Wave after wave

 By Nicholas Newman

Hydraulic rams, elastomeric hose pumps, hydraulic motors and turbines, air turbines, fixed oscillating water columns and wave energy farms. Nicholas Newman, from Scotland to Australia, describes a few innovative ideas to produce energy from ocean waves, either already commercialized or just projects. Through also here the future of renewable energy?

Ocean waves generate some 80,000TWh of energy per year, equal to five times current world demand and yet, remain largely unexploited. Innovative ideas under investigation today include hydraulic rams, elastomeric hose pumps, hydraulic motors and turbines, air turbines, fixed oscillating water columns and wave energy farms. Some devices being tested generate electricity on the spot and transmit it via undersea cables to shore, others pass the mechanical energy of the wave to land, before turning it into electrical energy.

Orkney-based Aquamarine Power‘s Oyster wave power technology aims to capture the power of nearshore wave energy. In essence, a wave-powered pump pushes water under high pressure to drive an onshore hydro-electric turbine. The Oyster power device is a buoyant hinged flap, which is attached to the seabed at depths of between 10 and 15 m (32 to 49 ft) around 0.5 km (0.3 miles) from the shore. In the future, subsea pipelines could connect multiple Oyster devices to a single onshore plant. This device, which has a maximum generating capacity of 800 kW, has evolved from being a laboratory concept model in 2003 to being tested as a working second generation commercially-ready device off the West Coast of Scotland since 2012. A third-generation device is due to be installed at the test site soon.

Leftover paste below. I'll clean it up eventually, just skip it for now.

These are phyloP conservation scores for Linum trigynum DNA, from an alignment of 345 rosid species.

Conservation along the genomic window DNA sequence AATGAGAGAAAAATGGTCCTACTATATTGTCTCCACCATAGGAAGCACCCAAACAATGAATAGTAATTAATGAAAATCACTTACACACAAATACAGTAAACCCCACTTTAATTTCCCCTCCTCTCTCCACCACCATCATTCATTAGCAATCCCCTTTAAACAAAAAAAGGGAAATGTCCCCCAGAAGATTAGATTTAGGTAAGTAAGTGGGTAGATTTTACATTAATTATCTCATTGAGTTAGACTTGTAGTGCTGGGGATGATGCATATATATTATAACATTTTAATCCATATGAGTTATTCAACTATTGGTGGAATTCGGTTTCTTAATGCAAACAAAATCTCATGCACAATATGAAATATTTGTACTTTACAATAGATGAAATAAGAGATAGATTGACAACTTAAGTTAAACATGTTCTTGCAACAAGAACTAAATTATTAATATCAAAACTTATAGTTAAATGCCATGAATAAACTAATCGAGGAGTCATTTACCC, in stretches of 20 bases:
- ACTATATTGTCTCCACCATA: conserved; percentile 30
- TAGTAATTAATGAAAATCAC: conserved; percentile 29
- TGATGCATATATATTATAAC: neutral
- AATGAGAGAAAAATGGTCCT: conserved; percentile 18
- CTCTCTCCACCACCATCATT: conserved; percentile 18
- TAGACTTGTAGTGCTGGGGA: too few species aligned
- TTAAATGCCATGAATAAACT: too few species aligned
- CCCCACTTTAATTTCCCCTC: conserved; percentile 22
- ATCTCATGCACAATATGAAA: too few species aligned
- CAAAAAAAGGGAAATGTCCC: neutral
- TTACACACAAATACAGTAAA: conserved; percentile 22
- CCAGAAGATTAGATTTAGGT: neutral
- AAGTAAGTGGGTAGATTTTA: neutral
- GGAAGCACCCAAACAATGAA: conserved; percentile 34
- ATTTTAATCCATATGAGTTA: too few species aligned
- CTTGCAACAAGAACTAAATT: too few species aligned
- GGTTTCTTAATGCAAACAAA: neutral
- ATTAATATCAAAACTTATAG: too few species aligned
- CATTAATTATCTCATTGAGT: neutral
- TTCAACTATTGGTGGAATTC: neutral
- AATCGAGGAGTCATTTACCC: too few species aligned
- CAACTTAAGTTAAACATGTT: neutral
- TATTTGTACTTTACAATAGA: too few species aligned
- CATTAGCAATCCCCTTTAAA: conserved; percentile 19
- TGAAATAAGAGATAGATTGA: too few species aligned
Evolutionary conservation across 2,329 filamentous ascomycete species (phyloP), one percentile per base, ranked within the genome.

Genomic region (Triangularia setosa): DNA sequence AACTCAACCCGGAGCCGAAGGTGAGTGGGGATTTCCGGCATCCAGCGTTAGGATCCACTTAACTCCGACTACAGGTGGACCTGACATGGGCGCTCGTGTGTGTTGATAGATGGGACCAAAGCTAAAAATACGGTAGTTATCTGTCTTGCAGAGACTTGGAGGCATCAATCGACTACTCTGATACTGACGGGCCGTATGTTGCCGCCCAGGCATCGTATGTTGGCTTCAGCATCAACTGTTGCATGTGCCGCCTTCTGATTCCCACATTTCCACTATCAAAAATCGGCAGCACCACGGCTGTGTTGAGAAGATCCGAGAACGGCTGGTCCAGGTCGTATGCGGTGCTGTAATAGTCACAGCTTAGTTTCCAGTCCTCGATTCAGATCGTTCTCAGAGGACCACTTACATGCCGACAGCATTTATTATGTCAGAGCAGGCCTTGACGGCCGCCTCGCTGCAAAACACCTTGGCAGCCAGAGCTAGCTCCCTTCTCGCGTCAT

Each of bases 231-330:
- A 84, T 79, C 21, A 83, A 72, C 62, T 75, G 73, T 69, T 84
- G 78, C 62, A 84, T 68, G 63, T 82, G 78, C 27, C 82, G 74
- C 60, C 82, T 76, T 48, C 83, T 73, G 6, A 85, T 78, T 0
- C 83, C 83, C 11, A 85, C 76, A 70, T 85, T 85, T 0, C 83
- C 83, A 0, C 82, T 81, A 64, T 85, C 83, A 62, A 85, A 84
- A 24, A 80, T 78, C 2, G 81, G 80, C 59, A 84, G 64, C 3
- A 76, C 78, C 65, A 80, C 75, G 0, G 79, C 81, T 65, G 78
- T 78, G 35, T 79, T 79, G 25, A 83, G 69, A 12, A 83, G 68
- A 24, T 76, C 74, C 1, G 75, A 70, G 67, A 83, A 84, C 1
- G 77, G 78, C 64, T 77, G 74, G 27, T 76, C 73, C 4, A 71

Aquamarine Power - Oyster wave farm animation

Since 2011, Australian wave energy developer Carnegie Wave Energy Limited has been working on its CETO system which operates underwater where it is safer from large storms and invisible from shore. The fully submerged buoys can drive seabed pump units to deliver high-pressure fluid onshore via a subsea pipe to standard hydroelectric turbines, generating zero-emission electricity. The high-pressure water can also be used to supply a reverse osmosis desalination plant, replacing or reducing reliance on greenhouse gas-emitting electrically driven pumps usually required for such plants. Carnegie is now on its sixth-generation model, the CETO 6. In 2017, a 3-unit array with a 3MW total capacity will supply power to the Australian island naval base of HMAS Stirling at a cost of $25m.

3D Animation for Carnegie Wave Energy

Another idea being explored is that of the underwater kite by Swedish company Minesto. Each turbine is suspended beneath a rigid kite tethered to the seabed. Weighing 7 metic tons (7.7 short tons) and operating at least 15 m (49 ft) below the water surface, each kite carries a turbine below it. The kite is designed so that it moves in a figure of eight when positioned in flowing water. Up until now, Minesto has been testing the kite turbine system in Strangford Loch in Northern Ireland. The commercial roll out will see 20 turbines being anchored off Anglesey, Wales at a cost of $39 million. When fully operational this marine power plant should generate enough electricity to power 8,000 homes.

about the author
Nicholas Newman
Freelance energy journalist and copywriter who regularly writes for AFRELEC, Economist, Energy World, EER, Petroleum Review, PGJ, E&P, Oil Review Africa, Oil Review Middle East. Shale Gas Guide.